Dc/dc power modules are popular for their outstanding performance and notable easy-to-use features. According to experts, choosing a suitable dc/dc power module can prevent debugging problems and design issues. It has improved overall system reliability and shortened the product development cycle. A dc/dc converter offers high efficiency and convenience. However, for it to work successfully, you need to pay attention to severe issues like input and output filtering, output loading, and careful interpretation of the datasheet information.

Following are some of the factors that you need to consider when choosing a dc/dc converter

Minimum load criteria

Many dc/dc converters require at least a 10% output of the device rating so that the converter meets the datasheet specifications. Operating the converter with no load or light-load conditions has consequences, meaning you will sometimes need to add a dummy load. Other dc/dc converters have outputs that go haywire under light load or no-load conditions. Therefore, it is crucial to confirm the output requirements of a converter before you purchase.

Soft starting and output current limiting

A majority of dc/dc converters have an internal current limit. If the load draws more than the set limit, say 100% of rated power, the converter turns off and later begin a pulse-by-pulse restart. It is an excellent feature that protects the converter and the load. However, sometimes problems occur when powering a capacitive motor, lamp, and other non-linear loads. Although such a load draws a small amount of steady-state current, they require large inrush current. Here, the converter applies its output, and with too excessive inrush, the output goes off.  Such problems can be sorted by installing a soft-start circuit between the load and the dc/dc converter.

Output noise and emissions

The output ripple for most converters is usually in the range of 50 -100 Mv, and the noise is measured in20 MHz Bandwidth. You have to pay attention to the havoc that a dc/dc converter can wreak on an input power line. This is because it draws high-speed power pulses with fast rise and fall times. This behavior leads to increased noise back on the power input line, and the sound is sent through the entire system. An input filter can sometimes cause stability issues with the internal architecture of some dc/dc converters. Therefore, you have to follow the HV Power Supplies company guidelines for input filtering.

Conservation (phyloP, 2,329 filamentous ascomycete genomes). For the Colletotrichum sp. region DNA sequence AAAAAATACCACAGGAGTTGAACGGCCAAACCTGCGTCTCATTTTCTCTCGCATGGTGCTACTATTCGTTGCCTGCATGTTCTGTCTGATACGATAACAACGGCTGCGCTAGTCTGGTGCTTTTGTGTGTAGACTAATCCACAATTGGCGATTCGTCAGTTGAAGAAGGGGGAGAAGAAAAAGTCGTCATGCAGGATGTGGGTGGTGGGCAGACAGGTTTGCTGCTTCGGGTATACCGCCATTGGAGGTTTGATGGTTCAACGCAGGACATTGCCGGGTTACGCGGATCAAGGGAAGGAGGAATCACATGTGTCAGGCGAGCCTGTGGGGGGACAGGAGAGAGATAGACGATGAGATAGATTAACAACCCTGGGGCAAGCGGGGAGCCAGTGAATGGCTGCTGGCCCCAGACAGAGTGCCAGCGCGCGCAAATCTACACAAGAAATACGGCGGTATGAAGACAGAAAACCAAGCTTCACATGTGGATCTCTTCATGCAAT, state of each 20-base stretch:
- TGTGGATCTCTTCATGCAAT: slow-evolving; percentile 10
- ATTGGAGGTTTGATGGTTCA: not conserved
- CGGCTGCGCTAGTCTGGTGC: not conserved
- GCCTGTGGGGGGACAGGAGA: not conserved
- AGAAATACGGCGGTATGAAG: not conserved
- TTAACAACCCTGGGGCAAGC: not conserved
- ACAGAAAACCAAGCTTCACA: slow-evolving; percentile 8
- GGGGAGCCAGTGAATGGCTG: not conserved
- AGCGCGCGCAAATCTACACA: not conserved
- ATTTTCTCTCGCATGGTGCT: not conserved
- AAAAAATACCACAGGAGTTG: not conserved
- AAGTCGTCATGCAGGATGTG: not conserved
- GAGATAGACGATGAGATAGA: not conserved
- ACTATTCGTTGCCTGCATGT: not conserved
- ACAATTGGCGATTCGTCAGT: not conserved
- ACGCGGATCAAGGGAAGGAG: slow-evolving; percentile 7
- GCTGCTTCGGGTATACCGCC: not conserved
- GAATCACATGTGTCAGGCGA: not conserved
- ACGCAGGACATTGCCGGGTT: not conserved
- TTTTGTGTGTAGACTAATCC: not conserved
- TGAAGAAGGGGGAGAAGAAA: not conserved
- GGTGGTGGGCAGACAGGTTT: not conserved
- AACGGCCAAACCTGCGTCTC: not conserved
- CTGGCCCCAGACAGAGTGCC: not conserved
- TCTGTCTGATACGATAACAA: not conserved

Shielding

You will often hear of five or six-sided shielding advertised by manufacturers, which gives a false sense of security. Even a perfect shield won’t give you results if the input/ output lines can re-radiate the noise that would instead be contained in the shield.

Load balancing for dual -output dc/dc converters

Dual converters provide a split supply output with a single power supply. In this arrangement, the converter feedback is drawn from the main output and can keep decent regulation, and additional outputs can be tapped from the same secondary.

When it comes to selecting dc/dc converters, you have a variety of designs. The most important thing to check the efficiency and the power density of the power brick.  Look for an experienced HV Power Supplies expert to guide you on the most appropriate dc/dc converter per your power demands.

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